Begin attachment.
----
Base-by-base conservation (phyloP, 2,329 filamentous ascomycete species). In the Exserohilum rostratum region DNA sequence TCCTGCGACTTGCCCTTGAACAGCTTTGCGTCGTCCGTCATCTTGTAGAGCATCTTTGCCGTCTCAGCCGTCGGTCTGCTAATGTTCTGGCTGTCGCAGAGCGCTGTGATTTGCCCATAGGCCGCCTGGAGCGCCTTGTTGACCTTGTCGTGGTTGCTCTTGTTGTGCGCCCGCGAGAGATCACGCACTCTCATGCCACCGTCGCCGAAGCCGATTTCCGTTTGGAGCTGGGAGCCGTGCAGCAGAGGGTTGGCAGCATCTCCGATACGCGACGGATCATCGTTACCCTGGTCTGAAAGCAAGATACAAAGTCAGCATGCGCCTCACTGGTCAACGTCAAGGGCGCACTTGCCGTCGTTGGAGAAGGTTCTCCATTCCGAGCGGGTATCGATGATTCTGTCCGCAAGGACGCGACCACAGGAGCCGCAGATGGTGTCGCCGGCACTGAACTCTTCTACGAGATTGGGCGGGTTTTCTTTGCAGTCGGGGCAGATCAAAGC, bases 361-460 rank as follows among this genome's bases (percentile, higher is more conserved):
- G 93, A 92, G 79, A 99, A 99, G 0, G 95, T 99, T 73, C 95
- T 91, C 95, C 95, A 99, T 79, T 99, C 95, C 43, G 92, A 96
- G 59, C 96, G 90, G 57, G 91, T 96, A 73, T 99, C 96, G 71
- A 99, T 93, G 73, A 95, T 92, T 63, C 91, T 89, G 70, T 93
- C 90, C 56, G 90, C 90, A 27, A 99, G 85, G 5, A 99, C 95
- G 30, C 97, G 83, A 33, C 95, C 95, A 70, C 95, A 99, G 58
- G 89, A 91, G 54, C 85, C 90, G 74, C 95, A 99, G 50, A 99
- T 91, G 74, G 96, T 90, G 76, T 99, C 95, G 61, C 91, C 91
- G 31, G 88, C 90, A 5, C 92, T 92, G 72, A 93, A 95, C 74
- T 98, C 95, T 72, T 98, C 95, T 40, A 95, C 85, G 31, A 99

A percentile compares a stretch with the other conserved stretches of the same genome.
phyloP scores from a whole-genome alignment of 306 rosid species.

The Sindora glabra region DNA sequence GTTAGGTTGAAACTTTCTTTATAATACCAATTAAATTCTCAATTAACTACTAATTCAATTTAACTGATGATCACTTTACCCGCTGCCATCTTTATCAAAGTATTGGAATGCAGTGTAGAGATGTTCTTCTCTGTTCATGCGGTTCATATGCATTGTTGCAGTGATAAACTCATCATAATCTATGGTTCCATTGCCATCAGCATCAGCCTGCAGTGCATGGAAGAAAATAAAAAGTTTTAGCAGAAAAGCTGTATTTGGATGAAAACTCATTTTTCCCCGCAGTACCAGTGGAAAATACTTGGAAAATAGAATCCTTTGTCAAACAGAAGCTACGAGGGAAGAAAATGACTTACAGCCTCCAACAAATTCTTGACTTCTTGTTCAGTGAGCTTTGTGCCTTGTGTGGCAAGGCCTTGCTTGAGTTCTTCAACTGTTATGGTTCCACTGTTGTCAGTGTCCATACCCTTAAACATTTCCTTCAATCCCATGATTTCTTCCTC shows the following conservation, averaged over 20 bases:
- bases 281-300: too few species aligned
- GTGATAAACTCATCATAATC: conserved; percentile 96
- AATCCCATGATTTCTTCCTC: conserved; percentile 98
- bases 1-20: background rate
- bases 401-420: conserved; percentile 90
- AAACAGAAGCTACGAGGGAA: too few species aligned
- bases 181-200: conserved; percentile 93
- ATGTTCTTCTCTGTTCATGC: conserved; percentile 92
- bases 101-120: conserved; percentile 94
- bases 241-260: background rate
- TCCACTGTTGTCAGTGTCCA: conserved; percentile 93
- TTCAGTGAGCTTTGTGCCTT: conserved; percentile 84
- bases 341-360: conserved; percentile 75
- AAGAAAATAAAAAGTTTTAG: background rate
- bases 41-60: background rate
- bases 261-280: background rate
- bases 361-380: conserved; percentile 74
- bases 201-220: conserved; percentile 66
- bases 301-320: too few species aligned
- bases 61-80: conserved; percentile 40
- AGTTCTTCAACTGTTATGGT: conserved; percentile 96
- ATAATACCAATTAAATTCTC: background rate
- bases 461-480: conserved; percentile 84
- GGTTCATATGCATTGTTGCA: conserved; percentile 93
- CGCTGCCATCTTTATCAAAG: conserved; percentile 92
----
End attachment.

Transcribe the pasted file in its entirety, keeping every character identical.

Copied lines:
Base-by-base conservation (phyloP, 2,329 filamentous ascomycete species). In the Exserohilum rostratum region DNA sequence TCCTGCGACTTGCCCTTGAACAGCTTTGCGTCGTCCGTCATCTTGTAGAGCATCTTTGCCGTCTCAGCCGTCGGTCTGCTAATGTTCTGGCTGTCGCAGAGCGCTGTGATTTGCCCATAGGCCGCCTGGAGCGCCTTGTTGACCTTGTCGTGGTTGCTCTTGTTGTGCGCCCGCGAGAGATCACGCACTCTCATGCCACCGTCGCCGAAGCCGATTTCCGTTTGGAGCTGGGAGCCGTGCAGCAGAGGGTTGGCAGCATCTCCGATACGCGACGGATCATCGTTACCCTGGTCTGAAAGCAAGATACAAAGTCAGCATGCGCCTCACTGGTCAACGTCAAGGGCGCACTTGCCGTCGTTGGAGAAGGTTCTCCATTCCGAGCGGGTATCGATGATTCTGTCCGCAAGGACGCGACCACAGGAGCCGCAGATGGTGTCGCCGGCACTGAACTCTTCTACGAGATTGGGCGGGTTTTCTTTGCAGTCGGGGCAGATCAAAGC, bases 361-460 rank as follows among this genome's bases (percentile, higher is more conserved):
- G 93, A 92, G 79, A 99, A 99, G 0, G 95, T 99, T 73, C 95
- T 91, C 95, C 95, A 99, T 79, T 99, C 95, C 43, G 92, A 96
- G 59, C 96, G 90, G 57, G 91, T 96, A 73, T 99, C 96, G 71
- A 99, T 93, G 73, A 95, T 92, T 63, C 91, T 89, G 70, T 93
- C 90, C 56, G 90, C 90, A 27, A 99, G 85, G 5, A 99, C 95
- G 30, C 97, G 83, A 33, C 95, C 95, A 70, C 95, A 99, G 58
- G 89, A 91, G 54, C 85, C 90, G 74, C 95, A 99, G 50, A 99
- T 91, G 74, G 96, T 90, G 76, T 99, C 95, G 61, C 91, C 91
- G 31, G 88, C 90, A 5, C 92, T 92, G 72, A 93, A 95, C 74
- T 98, C 95, T 72, T 98, C 95, T 40, A 95, C 85, G 31, A 99

A percentile compares a stretch with the other conserved stretches of the same genome.
phyloP scores from a whole-genome alignment of 306 rosid species.

The Sindora glabra region DNA sequence GTTAGGTTGAAACTTTCTTTATAATACCAATTAAATTCTCAATTAACTACTAATTCAATTTAACTGATGATCACTTTACCCGCTGCCATCTTTATCAAAGTATTGGAATGCAGTGTAGAGATGTTCTTCTCTGTTCATGCGGTTCATATGCATTGTTGCAGTGATAAACTCATCATAATCTATGGTTCCATTGCCATCAGCATCAGCCTGCAGTGCATGGAAGAAAATAAAAAGTTTTAGCAGAAAAGCTGTATTTGGATGAAAACTCATTTTTCCCCGCAGTACCAGTGGAAAATACTTGGAAAATAGAATCCTTTGTCAAACAGAAGCTACGAGGGAAGAAAATGACTTACAGCCTCCAACAAATTCTTGACTTCTTGTTCAGTGAGCTTTGTGCCTTGTGTGGCAAGGCCTTGCTTGAGTTCTTCAACTGTTATGGTTCCACTGTTGTCAGTGTCCATACCCTTAAACATTTCCTTCAATCCCATGATTTCTTCCTC shows the following conservation, averaged over 20 bases:
- bases 281-300: too few species aligned
- GTGATAAACTCATCATAATC: conserved; percentile 96
- AATCCCATGATTTCTTCCTC: conserved; percentile 98
- bases 1-20: background rate
- bases 401-420: conserved; percentile 90
- AAACAGAAGCTACGAGGGAA: too few species aligned
- bases 181-200: conserved; percentile 93
- ATGTTCTTCTCTGTTCATGC: conserved; percentile 92
- bases 101-120: conserved; percentile 94
- bases 241-260: background rate
- TCCACTGTTGTCAGTGTCCA: conserved; percentile 93
- TTCAGTGAGCTTTGTGCCTT: conserved; percentile 84
- bases 341-360: conserved; percentile 75
- AAGAAAATAAAAAGTTTTAG: background rate
- bases 41-60: background rate
- bases 261-280: background rate
- bases 361-380: conserved; percentile 74
- bases 201-220: conserved; percentile 66
- bases 301-320: too few species aligned
- bases 61-80: conserved; percentile 40
- AGTTCTTCAACTGTTATGGT: conserved; percentile 96
- ATAATACCAATTAAATTCTC: background rate
- bases 461-480: conserved; percentile 84
- GGTTCATATGCATTGTTGCA: conserved; percentile 93
- CGCTGCCATCTTTATCAAAG: conserved; percentile 92